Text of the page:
Show of hands — who here has been hit by an electric scooter in a theme park?
That's me, raising my hand. Like many such incidents, mine happened in Epcot, and yes, the person driving the scooter was holding a beer in one hand as they steered into me with the other. (Food & Wine Fest, represent!) The collision knocked me to the ground, cut my ankle... and hurt like heck.
Fortunately, I was able to hobble next door to the Beach Club, where I plopped myself onto a couch in the air-conditioned lobby until I felt better, and, to be honest, finished and posted the story I was at the park to write. Ultimately? No harm, no foul.
But that's not always the result when heavy ECVs crash into pedestrians, who often don't see the motor vehicles coming. The Orlando Sentinel this week detailed the case of a Walt Disney World annual passholder who said that she needed hip surgery following a collision with an ECV, also at Epcot. She's now seeking more than $15,000 in damages... from Disney.
Suing Disney for a scooter accident seems to me a bit like suing the government responsible for a road after a car crash. Perhaps in rare cases of extreme negligence in design or maintenance that might be appropriate, but it's not like the scooter driver hit a pothole in World Showcase that sent him or her careening into the plaintiff.
At least, this lawsuit isn't claiming that. It is, however, suggesting that Disney ought to create dedicated lanes for ECVs, instead. (As if the pathways in Disney's theme parks weren't crowded enough.)
Regardless of what you think about Disney's role in all this, ECV drivers absolutely ought to be held responsible for any injuries caused in collisions — just as automobile drivers are in a car wreck. ECVs have been around for years, but with electric scooters such as Lime and Bird taking over street corners in cities across the country, conflicts between scooter drivers and pedestrians are increasing. That's driving a legal debate over scooter drivers' responsibility in accidents.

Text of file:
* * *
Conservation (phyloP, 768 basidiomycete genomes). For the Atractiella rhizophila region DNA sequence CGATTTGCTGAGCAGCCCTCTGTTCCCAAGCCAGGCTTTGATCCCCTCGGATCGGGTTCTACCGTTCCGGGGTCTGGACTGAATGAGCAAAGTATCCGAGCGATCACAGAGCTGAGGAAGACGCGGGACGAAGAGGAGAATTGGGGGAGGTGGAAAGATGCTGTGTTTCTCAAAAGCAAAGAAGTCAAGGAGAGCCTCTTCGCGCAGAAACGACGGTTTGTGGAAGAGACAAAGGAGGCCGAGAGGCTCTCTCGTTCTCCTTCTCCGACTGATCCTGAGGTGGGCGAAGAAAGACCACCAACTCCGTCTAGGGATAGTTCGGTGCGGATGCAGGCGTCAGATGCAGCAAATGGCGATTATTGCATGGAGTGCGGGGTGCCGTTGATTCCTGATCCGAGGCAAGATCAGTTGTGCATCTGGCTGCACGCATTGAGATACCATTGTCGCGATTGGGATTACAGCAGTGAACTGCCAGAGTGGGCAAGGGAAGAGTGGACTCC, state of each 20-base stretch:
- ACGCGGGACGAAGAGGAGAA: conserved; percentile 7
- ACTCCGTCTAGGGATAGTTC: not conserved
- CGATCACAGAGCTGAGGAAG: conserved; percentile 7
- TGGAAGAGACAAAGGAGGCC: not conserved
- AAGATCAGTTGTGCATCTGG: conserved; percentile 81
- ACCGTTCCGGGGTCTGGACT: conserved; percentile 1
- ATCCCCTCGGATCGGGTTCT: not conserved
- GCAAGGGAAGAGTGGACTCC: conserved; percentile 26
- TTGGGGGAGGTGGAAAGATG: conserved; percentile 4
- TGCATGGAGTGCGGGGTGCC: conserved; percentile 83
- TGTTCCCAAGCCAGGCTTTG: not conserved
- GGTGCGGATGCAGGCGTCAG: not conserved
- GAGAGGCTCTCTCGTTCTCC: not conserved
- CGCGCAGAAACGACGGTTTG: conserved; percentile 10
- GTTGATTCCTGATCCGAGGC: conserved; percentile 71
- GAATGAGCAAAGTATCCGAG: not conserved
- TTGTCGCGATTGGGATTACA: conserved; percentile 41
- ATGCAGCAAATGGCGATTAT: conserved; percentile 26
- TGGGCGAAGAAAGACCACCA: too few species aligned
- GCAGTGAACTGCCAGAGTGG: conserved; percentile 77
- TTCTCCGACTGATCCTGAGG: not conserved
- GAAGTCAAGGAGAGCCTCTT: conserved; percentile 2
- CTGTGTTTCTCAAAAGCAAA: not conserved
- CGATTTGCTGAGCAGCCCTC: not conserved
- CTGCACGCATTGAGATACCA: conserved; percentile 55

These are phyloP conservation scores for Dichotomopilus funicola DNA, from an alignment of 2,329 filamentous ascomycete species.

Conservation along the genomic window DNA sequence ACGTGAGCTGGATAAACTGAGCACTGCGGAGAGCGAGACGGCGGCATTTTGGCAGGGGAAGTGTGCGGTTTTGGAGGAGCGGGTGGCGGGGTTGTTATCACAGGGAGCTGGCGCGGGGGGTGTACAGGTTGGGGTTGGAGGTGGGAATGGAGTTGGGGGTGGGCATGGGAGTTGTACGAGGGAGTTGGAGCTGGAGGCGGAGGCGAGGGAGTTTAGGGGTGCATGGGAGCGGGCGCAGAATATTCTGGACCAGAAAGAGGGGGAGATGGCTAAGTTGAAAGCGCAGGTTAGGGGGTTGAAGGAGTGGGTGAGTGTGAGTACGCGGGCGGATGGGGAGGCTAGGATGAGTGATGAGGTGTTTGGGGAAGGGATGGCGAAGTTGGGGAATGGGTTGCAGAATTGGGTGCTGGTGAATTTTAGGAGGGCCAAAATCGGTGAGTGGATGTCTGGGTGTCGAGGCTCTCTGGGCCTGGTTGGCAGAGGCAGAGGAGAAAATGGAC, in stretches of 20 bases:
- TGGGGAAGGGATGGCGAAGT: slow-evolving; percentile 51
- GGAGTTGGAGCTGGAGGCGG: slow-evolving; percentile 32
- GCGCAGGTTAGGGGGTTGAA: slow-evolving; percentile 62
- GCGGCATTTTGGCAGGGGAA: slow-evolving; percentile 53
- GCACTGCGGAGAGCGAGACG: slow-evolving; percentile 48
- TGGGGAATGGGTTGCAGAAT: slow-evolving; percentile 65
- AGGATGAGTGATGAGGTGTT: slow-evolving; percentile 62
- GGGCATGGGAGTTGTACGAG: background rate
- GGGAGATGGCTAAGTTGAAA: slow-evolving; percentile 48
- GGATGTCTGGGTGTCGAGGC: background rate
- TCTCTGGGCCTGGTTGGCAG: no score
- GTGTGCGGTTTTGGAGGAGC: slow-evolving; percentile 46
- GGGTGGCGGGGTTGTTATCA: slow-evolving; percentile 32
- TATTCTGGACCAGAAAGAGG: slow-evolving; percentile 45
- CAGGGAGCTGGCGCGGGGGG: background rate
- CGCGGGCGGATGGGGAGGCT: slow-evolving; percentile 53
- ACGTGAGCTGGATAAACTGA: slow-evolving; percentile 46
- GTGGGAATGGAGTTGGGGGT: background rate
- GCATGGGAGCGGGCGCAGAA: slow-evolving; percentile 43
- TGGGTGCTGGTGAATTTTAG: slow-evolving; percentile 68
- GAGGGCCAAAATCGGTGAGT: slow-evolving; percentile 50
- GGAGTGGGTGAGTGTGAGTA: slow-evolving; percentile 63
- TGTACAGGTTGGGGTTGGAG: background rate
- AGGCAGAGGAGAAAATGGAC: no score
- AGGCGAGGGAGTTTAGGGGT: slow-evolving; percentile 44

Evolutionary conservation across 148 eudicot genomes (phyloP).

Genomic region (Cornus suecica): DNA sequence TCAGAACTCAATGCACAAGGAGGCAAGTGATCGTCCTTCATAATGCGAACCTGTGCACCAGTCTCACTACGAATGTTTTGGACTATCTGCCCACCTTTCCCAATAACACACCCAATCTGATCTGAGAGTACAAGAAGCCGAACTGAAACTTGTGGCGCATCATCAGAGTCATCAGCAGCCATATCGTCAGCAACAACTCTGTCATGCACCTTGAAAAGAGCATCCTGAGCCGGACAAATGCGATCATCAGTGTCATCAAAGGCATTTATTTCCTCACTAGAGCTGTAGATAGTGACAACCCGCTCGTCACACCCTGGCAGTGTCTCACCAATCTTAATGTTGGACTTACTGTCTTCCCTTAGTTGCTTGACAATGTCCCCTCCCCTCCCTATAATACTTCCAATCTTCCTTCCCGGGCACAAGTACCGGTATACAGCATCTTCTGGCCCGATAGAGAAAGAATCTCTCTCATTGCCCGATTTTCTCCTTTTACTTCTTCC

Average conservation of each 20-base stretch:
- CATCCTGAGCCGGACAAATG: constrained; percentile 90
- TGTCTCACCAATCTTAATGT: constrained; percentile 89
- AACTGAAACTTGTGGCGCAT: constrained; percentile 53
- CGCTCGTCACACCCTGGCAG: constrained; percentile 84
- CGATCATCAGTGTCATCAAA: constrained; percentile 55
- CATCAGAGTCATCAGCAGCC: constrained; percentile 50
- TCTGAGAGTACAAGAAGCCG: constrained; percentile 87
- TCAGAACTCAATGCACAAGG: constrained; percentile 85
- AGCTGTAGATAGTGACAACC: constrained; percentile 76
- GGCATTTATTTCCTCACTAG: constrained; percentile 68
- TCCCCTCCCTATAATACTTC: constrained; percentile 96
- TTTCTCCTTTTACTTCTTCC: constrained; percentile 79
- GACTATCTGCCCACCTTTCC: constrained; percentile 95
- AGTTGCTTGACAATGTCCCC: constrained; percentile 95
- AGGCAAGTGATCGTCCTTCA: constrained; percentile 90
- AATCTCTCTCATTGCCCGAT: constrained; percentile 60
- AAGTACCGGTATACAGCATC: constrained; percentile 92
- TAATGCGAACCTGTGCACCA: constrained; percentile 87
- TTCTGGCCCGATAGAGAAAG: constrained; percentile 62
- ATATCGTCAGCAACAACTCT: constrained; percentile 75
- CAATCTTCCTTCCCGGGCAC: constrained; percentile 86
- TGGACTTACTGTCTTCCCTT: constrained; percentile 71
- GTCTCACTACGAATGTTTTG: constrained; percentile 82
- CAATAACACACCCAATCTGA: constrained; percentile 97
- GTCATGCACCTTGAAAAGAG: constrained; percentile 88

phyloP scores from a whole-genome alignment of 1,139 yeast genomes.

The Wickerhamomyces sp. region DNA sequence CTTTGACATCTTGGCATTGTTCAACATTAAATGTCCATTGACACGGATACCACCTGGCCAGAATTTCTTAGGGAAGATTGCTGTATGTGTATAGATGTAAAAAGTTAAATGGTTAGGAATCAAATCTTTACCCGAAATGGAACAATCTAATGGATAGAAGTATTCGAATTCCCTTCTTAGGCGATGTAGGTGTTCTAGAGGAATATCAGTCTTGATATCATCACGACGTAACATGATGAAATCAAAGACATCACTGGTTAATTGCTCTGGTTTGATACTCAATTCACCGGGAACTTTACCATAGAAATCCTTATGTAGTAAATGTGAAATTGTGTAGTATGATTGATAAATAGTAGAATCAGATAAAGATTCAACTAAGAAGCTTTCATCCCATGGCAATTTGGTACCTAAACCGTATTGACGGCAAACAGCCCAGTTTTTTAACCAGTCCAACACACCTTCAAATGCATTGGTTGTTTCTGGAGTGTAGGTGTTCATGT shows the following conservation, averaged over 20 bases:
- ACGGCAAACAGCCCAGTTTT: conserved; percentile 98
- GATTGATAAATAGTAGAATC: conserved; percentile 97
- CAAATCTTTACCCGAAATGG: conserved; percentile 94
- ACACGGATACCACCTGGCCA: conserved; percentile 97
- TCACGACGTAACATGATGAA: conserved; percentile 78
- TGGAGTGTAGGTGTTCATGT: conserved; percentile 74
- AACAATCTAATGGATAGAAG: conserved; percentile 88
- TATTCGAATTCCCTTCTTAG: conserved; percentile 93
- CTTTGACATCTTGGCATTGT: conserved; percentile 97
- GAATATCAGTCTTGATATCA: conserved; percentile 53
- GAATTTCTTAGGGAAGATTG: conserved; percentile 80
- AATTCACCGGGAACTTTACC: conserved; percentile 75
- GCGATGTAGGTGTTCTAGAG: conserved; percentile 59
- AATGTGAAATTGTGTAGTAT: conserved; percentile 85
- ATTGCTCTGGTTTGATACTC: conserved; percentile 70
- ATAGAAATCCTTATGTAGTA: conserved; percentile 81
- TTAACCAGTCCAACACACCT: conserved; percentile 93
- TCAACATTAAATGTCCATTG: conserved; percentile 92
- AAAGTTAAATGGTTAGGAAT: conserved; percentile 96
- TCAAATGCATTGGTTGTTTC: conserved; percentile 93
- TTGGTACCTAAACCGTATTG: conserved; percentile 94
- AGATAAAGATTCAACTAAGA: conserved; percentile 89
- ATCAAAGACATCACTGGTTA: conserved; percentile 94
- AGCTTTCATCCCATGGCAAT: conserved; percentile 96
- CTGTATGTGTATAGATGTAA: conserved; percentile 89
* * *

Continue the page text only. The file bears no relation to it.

Do states need to pass laws requiring ECV and other scooter drivers to carry insurance against injuries they might cause others? Right now, you can buy insurance when you rent an ECV to take into the parks, but many of those policies just cover the scooter — not the damage that you might cause with it.
Of course, not everyone driving a scooter is doing so for convenience. For many ECV drivers, a scooter provides their only opportunity for mobility. An insurance requirement would add to the cost of the disability that left these park guests needing an ECV. Is that right?
There's a lot to debate here. And indignantly suggesting scooter drivers ought to "be more responsible" isn't the answer. Accidents will happen, even if everyone works to minimize their probability.
But those who are injured through no fault of their own should not have to bear any financial expense from that. The risk of driving a scooter ought to be factored into the price of operating one, though in a way that does not prevent responsible drivers with disabilities from accessing the mobility that they need.
If lawmakers don't provide a solution here, we're just going to see more injured people hiring lawyers to ask the courts to find one.Tweet
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